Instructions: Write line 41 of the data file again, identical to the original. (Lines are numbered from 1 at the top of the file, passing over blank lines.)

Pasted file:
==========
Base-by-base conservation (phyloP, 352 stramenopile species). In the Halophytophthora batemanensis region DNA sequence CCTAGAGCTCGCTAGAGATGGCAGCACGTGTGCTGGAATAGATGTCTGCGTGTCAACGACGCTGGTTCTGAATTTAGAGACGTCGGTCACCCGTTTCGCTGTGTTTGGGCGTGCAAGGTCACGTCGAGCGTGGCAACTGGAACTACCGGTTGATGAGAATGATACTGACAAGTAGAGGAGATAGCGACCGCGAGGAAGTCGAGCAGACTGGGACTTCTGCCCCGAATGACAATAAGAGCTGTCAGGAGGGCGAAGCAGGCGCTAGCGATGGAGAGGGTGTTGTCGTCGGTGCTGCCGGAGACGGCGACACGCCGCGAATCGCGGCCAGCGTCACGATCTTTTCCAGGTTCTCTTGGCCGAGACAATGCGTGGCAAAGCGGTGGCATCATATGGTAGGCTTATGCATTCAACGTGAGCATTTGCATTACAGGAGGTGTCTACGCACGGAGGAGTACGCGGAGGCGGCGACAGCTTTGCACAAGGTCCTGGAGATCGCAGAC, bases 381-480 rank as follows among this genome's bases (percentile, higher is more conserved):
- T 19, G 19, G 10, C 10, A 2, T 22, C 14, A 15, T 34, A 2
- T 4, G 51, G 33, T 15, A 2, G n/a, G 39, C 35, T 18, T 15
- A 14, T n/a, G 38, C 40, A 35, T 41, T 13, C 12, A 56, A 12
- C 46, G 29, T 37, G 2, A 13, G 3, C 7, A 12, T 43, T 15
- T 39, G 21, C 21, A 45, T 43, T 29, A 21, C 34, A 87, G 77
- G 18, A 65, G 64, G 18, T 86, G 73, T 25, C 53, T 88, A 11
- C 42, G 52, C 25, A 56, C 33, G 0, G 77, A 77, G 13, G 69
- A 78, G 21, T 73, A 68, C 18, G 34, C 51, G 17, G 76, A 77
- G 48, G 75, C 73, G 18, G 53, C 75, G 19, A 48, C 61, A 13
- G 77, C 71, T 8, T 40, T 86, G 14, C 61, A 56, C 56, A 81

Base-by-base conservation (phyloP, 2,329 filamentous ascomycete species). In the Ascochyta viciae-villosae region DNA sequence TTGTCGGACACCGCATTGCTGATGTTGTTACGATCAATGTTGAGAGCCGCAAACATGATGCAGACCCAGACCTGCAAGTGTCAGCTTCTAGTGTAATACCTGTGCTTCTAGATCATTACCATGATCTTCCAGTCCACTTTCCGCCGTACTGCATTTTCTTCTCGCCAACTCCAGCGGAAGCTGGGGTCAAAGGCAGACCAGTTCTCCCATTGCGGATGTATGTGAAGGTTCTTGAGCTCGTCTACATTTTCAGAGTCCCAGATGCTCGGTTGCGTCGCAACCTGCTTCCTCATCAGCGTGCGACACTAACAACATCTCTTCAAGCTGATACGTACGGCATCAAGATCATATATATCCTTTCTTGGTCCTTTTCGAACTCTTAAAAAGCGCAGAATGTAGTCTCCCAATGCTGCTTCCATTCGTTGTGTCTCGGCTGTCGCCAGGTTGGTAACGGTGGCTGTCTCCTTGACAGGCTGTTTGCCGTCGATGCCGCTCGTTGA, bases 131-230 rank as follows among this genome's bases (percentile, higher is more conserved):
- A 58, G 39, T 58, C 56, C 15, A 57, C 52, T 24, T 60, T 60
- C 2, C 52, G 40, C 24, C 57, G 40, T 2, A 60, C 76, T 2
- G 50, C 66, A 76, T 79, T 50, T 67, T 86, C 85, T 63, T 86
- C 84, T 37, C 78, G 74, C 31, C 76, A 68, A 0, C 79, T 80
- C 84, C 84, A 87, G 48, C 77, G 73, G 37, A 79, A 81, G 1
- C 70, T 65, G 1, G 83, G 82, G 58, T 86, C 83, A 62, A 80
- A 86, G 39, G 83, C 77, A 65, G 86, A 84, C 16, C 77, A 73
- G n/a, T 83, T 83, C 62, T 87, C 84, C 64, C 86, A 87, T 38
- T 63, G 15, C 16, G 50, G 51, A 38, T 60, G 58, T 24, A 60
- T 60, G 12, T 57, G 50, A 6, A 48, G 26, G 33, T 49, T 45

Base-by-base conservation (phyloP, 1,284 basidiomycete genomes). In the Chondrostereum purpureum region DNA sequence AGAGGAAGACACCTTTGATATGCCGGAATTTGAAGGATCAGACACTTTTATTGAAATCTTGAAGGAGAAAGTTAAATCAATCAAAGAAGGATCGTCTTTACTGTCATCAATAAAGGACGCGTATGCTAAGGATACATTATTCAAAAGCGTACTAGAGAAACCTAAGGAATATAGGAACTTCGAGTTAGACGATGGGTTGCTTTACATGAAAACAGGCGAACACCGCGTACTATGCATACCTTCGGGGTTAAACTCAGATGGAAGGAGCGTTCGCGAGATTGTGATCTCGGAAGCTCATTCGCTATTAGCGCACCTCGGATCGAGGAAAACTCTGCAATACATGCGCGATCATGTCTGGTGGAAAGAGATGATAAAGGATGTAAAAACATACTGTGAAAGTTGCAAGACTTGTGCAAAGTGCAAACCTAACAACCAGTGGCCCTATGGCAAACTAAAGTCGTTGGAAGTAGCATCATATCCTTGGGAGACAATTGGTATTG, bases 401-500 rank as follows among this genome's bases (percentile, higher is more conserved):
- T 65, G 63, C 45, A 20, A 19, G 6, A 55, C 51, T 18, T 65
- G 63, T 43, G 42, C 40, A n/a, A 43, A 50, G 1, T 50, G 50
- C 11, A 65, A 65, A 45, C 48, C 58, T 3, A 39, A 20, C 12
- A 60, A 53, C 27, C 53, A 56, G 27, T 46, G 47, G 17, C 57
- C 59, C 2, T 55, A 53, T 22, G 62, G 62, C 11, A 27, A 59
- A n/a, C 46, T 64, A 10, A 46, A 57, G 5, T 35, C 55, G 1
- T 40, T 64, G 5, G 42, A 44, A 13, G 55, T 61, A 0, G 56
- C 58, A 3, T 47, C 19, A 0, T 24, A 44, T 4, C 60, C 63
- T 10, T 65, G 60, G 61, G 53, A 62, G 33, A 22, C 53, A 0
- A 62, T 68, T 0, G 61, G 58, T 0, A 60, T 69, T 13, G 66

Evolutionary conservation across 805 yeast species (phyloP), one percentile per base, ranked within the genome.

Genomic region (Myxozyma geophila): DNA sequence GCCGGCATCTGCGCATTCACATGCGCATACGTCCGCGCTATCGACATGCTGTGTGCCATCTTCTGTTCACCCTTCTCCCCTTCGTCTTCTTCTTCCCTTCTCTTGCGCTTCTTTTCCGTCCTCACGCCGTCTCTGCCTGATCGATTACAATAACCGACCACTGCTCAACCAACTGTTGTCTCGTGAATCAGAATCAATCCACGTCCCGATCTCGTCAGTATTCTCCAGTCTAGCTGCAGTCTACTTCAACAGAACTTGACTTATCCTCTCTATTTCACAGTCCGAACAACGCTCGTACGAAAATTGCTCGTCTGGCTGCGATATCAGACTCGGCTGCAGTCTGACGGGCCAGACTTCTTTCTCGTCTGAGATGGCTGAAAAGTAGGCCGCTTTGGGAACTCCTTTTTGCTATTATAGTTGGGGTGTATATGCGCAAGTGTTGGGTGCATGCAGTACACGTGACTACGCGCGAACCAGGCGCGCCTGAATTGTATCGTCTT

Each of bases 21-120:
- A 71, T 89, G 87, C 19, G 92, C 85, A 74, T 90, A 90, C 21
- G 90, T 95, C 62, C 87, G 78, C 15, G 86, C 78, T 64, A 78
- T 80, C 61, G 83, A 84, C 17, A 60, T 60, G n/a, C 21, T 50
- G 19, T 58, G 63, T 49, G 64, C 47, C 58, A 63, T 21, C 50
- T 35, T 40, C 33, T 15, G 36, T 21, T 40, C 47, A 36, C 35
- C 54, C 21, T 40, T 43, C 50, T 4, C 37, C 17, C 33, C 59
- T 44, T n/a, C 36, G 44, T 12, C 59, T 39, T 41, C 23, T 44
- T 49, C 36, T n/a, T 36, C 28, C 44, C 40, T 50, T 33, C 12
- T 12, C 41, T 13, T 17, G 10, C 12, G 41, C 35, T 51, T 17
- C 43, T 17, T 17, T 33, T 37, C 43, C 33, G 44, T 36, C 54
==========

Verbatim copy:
- T 35, T 40, C 33, T 15, G 36, T 21, T 40, C 47, A 36, C 35